Lieutenant Frederic Henry
- The novel’s narrator and protagonist. A young American
ambulance driver in the Italian army during World War I, Henry meets
his military duties with quiet stoicism. He displays courage in
battle, but his selfless motivations undermine all sense of glory
and heroism, abstract terms for which Henry has little patience.
His life lacks real passion until he meets the beautiful Catherine
- An English nurse’s aide who falls in love with Henry.
Catherine is exceptionally beautiful and possesses, perhaps, the
most sensuously described hair in all of literature. When the novel
opens, Catherine’s grief for her dead fiancé launches her headlong
into a playful, though reckless, game of seduction. Her feelings
for Henry soon intensify and become more complicated, however, and
she eventually swears lifelong fidelity to him.
in-depth analysis of Catherine Barkley.
surgeon in the Italian army. Mischievous, wry,
and oversexed, Rinaldi is Henry’s closest friend. Although Rinaldi
is a skilled doctor, his primary practice is seducing beautiful
women. When Henry returns to Gorizia, Rinaldi tries to whip up a
in-depth analysis of Rinaldi.
kind, sweet, young man who provides spiritual guidance to the few
soldiers interested in it. Often the butt of the officers’ jokes,
the priest responds with good-natured understanding. Through Henry’s conversations
with him regarding the war, the
novel challenges abstract ideals like glory, honor,
- A nurse’s aide who works at the American hospital and
a dear friend of Catherine. Though
Helen is friendly and accepting of Henry and Rinaldi’s visits to
Catherine early in the novel, her hysterical outburst over Henry
and Catherine’s “immoral”
affair establishes her as an unhappy woman who is paranoid about
her friend’s safety and anxious about her own loneliness.
American nurse who helps Henry through his recovery at the hospital
in Milan. At ease and accepting, Miss Gage becomes a friend to Henry, someone
with whom he can share a drink and gossip.
Miss Van Campen
- The superintendent of nurses at the American hospital
in which Catherine works. Miss Van Campen is strict, cold, and unpleasant.
She disapproves of Henry and remains on cool terms with him throughout his
Italian surgeon who comes to the American hospital to contradict
the hospital’s opinion that Henry must wait six months before having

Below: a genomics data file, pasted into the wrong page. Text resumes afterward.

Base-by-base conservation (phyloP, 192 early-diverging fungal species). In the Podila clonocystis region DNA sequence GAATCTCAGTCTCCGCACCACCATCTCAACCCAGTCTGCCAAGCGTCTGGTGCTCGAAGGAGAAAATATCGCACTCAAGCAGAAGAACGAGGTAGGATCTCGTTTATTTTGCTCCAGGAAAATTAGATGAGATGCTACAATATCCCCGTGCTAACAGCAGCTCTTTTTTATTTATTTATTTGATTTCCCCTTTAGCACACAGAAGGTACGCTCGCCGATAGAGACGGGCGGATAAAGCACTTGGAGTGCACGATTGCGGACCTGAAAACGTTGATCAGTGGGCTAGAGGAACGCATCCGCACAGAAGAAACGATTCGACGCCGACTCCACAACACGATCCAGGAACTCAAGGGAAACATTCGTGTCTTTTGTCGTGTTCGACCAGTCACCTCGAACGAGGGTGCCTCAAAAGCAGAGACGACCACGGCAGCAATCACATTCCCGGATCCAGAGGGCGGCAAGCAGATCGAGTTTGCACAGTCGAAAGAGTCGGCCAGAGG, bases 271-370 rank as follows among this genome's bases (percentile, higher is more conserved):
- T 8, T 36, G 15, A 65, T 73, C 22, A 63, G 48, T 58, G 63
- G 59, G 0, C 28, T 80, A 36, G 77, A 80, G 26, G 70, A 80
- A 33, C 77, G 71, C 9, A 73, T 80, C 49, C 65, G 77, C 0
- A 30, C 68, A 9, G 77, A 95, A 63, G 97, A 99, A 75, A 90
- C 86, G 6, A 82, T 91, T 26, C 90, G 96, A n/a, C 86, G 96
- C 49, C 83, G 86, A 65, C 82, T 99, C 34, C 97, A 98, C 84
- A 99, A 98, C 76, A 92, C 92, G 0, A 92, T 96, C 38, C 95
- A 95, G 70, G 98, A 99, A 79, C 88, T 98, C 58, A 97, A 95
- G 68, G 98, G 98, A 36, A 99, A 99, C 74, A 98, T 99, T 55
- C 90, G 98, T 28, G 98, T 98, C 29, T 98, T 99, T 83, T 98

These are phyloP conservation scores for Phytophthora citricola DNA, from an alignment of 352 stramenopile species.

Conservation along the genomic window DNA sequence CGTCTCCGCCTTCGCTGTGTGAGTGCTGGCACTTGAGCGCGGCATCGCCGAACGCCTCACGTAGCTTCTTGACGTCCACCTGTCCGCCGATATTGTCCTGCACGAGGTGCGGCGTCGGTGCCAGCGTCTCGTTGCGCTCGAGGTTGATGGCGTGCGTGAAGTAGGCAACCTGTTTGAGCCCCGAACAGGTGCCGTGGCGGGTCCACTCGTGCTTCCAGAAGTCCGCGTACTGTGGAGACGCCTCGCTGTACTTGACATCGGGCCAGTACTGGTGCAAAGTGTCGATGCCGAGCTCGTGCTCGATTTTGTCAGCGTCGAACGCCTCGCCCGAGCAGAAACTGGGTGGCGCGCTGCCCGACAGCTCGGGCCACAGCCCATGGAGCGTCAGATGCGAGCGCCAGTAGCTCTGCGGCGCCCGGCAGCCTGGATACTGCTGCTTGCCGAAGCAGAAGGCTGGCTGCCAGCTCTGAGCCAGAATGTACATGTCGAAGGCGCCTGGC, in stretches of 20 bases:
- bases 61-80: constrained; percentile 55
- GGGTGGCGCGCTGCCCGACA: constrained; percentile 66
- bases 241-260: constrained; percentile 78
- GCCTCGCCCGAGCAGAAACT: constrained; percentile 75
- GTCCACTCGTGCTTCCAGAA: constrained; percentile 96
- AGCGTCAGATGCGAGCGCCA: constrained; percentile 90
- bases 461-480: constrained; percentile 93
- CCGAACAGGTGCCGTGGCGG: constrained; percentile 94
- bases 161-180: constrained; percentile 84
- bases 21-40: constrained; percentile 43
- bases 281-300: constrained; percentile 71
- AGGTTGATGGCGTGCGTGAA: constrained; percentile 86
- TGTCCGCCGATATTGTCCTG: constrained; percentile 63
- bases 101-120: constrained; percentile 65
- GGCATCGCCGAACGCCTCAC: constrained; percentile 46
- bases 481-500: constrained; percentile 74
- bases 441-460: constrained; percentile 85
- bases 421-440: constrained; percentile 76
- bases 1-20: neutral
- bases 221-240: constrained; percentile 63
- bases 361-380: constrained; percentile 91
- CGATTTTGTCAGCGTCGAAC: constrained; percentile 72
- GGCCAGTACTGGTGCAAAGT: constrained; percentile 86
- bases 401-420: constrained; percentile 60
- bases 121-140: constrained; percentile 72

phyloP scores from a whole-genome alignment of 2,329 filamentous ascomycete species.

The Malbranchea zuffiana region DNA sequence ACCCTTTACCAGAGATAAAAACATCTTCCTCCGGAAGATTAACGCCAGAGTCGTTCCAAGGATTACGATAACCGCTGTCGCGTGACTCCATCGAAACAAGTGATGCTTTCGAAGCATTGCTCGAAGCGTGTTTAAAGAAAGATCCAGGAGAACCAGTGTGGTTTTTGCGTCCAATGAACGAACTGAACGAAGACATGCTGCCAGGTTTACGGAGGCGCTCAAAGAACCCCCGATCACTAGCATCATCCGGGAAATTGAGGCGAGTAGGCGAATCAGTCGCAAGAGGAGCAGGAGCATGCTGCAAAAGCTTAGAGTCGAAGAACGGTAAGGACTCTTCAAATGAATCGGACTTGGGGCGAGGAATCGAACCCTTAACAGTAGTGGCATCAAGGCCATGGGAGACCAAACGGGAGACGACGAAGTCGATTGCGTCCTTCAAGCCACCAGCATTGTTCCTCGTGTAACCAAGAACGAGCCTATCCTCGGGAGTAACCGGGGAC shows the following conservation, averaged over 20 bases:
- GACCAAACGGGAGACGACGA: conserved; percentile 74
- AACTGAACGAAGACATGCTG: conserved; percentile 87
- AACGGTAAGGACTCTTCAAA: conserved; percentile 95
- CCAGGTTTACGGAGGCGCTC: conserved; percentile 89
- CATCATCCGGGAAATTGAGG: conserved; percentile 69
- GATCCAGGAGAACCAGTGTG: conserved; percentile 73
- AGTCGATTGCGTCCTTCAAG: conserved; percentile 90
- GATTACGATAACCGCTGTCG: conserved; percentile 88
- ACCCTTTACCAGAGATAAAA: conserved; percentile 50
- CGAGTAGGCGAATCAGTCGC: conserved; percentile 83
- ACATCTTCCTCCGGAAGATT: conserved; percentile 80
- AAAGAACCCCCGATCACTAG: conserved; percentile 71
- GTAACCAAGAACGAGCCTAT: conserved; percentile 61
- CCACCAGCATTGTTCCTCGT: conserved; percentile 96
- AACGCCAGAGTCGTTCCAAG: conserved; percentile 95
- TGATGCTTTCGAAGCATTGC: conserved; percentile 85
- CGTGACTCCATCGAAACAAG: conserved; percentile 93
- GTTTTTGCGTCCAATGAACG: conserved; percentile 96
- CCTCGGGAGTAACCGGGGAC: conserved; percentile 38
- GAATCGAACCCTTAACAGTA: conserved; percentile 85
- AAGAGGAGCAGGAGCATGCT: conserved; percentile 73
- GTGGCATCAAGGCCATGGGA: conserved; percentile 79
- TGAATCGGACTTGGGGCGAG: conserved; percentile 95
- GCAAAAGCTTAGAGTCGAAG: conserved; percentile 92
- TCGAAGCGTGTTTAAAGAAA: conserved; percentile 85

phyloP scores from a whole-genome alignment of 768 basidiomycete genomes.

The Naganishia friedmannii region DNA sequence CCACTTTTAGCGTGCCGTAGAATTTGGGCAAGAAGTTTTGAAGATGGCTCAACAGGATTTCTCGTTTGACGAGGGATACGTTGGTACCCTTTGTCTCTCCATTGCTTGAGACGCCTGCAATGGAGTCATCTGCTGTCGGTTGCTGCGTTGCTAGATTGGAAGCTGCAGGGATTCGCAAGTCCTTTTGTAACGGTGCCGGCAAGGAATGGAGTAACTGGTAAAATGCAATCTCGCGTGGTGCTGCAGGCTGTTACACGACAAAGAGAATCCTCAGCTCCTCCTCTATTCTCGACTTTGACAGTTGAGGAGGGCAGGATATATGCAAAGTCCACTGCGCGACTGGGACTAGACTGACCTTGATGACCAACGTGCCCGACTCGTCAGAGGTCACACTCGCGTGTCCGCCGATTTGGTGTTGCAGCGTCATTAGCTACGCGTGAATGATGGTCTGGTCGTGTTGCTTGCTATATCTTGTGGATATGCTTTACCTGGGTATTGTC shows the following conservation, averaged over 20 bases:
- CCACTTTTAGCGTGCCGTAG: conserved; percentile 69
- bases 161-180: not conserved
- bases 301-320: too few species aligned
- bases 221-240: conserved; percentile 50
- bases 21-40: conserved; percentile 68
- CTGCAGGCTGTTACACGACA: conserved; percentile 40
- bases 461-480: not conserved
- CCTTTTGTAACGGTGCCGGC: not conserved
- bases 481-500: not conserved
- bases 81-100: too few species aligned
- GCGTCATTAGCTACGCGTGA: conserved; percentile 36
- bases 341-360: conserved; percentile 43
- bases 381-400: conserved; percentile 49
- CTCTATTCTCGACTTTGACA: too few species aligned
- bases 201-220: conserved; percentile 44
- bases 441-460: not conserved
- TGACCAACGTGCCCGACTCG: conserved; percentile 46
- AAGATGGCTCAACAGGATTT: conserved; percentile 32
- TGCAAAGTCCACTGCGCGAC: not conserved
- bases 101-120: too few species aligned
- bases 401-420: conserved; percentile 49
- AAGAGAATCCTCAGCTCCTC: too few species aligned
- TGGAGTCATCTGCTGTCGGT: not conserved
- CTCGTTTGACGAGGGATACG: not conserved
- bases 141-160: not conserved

an operation on his leg. In agreeing to perform surgery the next
morning, Dr. Valentini displays the kind of self-assurance and confidence
that Henry (and the novel) celebrates.
spry, ninety-four-year-old nobleman. The count represents a more
mature version of Henry’s character and Hemingway’s masculine ideal.
He lives life to the fullest and thinks for himself. Though the
count dismisses the label “wise,” Henry clearly values his thoughts
and sees him as a sort of father figure.
- An American soldier from San Francisco. Ettore, like
Henry, fights for the Italian army. Unlike Henry, however, Ettore
is an obnoxious braggart. Quick to instigate a fight or display
the medals that he claims to have worked so hard to win, he believes
in and pursues the glory and honor that Henry eschews.
young Italian whom Henry meets at a decimated village. Gino’s patriotic
belief that his fatherland is sacred and should be protected at
all costs contrasts sharply to Henry’s attitude toward war.
opera student of dubious talent. Simmons is the first person that
Henry goes to see after fleeing from battle. Simmons proves to be
a generous friend, giving Henry civilian clothes so that he can
travel to Switzerland without drawing suspicion.
bartender in the town of Stresa. Emilio proves a
good friend to Henry and Catherine, helping them reunite, saving
them from arrest, and ushering them off to safety.
ambulance driver under Henry’s command. Bonello displays his ruthlessness
when he brutally unloads a pistol round into the head of an uncooperative
engineer whom Henry has already shot.